The circuit court's Order dismissed without prejudice[2] all claims for lack of subject matter jurisdiction. On May 16, 2012, the circuit court entered its Final Judgment in favor of the State Defendants.

UPW filed a timely notice of appeal on May 21, 2012. On appeal, UPW contends the circuit court erred in concluding the complaint's claims lay within the HLRB's exclusive original jurisdiction and in concluding the pending HLRB jurisdiction divested the circuit court of jurisdiction.


The existence of jurisdiction is a question of law that we review de novo under the right/wrong standard. Questions regarding subject matter jurisdiction may be raised at any stage of a cause of action. When reviewing a case where the circuit court lacked subject matter jurisdiction, the appellate court retains jurisdiction, not on the merits, but for the purpose of correcting the error in jurisdiction. A judgment rendered by a circuit court without subject matter jurisdiction is void.

Lingle v. Hawai'i Gov't Employees Ass'n, AFSCME, Local 152, AFL-CIO, 107 Hawai'i 178, 182, 111 P.3d 587, 591 (2005) (quoting Amantiad v. Odum, 90 Hawai'i 152, 158-59, 977 P.2d 160, 166-67 (1999)).


Hawaii Revised Statutes (HRS) § 89-14 states: "Any controversy concerning prohibited practices may be submitted to the board in the same manner and with the same effect as provided in section 377-9; provided that the board shall have exclusive original jurisdiction over such a controversy[.]" (Emphasis added.) The existence of an interrelated constitutional issue does not automatically remove the controversy from the HLRB's primary consideration if the complaint essentially presents a "controversy concerning prohibited practices." HSTA, 126 Hawai'i at 322, 271 P.3d at 617. We conclude this case raises issues within the HLRB's exclusive jurisdiction over prohibited practice controversies. Therefore, although UPW's statutory claims could be raised directly in the circuit court, the matter should be referred to the HLRB under the doctrine of primary jurisdiction. We further conclude that a stay, rather than dismissal without prejudice, was appropriate under the circumstances presented here, and the circuit court erred in dismissing the action. See Pavsek v. Sandvold, 127 Hawai'i 390, 402, 279 P.3d 55, 67 (App. 2012) .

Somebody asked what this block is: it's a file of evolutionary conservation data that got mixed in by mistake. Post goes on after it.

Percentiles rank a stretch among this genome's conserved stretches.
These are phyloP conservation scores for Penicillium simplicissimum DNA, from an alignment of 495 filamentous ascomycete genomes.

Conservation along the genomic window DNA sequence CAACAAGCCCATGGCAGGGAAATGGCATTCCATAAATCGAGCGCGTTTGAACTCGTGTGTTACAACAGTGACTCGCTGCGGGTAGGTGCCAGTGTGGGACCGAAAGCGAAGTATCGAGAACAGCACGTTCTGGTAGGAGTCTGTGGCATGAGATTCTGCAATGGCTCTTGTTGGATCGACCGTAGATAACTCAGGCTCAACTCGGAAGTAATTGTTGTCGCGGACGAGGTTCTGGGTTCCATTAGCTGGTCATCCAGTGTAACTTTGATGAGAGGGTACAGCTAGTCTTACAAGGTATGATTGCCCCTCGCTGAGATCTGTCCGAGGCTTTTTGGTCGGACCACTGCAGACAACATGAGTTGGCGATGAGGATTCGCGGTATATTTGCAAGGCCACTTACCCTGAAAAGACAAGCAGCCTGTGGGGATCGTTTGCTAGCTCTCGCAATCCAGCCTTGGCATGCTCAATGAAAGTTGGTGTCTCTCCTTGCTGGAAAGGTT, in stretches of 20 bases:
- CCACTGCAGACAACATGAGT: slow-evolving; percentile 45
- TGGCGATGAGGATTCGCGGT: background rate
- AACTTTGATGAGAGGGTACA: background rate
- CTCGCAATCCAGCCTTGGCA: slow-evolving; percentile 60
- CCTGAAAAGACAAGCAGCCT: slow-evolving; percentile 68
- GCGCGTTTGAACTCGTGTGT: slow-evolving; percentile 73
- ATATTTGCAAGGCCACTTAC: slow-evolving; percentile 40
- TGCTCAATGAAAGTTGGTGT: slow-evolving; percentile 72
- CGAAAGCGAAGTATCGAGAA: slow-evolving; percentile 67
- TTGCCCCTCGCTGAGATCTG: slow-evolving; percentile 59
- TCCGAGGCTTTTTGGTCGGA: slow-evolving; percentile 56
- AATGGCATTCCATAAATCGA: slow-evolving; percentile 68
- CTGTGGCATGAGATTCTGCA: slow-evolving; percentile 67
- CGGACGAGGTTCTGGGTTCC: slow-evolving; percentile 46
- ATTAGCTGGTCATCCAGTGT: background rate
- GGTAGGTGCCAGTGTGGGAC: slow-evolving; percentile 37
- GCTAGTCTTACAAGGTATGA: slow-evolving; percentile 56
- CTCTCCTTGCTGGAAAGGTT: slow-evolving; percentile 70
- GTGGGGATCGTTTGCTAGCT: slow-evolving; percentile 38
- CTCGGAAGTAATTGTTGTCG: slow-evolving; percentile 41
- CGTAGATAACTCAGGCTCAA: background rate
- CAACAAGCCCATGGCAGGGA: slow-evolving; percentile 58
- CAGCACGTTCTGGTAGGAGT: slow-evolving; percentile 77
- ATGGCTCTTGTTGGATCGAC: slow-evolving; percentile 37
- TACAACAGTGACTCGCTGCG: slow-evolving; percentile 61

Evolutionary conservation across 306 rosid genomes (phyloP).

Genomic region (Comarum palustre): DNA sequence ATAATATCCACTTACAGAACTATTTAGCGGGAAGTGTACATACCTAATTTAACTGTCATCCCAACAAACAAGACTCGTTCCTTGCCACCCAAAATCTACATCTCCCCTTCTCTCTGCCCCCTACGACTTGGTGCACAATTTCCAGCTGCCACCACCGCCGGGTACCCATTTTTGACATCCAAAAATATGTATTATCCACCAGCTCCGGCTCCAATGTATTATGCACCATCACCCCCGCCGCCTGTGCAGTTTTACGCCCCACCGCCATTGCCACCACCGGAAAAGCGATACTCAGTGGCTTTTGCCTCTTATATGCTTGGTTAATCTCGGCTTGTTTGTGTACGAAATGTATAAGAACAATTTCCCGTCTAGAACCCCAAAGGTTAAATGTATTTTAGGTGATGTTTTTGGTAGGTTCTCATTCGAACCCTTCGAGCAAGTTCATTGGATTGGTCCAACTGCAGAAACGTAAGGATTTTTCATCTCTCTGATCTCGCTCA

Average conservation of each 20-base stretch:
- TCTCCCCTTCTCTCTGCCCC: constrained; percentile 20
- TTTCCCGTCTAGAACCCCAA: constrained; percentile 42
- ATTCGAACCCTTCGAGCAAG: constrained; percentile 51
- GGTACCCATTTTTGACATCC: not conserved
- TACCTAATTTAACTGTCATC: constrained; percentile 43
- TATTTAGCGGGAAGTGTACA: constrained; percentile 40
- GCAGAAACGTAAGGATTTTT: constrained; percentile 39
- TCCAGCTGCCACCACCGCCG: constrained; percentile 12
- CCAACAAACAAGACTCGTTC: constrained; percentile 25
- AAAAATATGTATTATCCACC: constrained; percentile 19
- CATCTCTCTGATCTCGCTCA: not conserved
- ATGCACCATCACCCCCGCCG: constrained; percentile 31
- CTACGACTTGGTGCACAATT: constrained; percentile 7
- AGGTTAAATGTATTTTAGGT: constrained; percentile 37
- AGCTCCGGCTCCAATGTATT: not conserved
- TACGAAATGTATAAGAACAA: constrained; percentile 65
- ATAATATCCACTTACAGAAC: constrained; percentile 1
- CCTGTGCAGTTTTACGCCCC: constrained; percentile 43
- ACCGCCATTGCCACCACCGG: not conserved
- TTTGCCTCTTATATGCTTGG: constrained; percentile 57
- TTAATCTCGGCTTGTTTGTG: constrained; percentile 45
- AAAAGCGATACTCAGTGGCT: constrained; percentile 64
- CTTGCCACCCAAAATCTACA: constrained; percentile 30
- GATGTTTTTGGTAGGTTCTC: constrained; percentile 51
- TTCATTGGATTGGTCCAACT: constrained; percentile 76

Counts I and II of UPW's complaint alleged the State Defendants violated the Hawai'i Whistleblowers' Protection Act[3] and article I, section 4 of the Hawai'i Constitution[4] by threatening and implementing layoffs. Counts III and IV alleged the State Defendants violated constitutionally mandated merit principles[5] and civil service statutes[6] by privatizing or otherwise contracting out services performed by employees of bargaining units 1 and 10 under the merit system.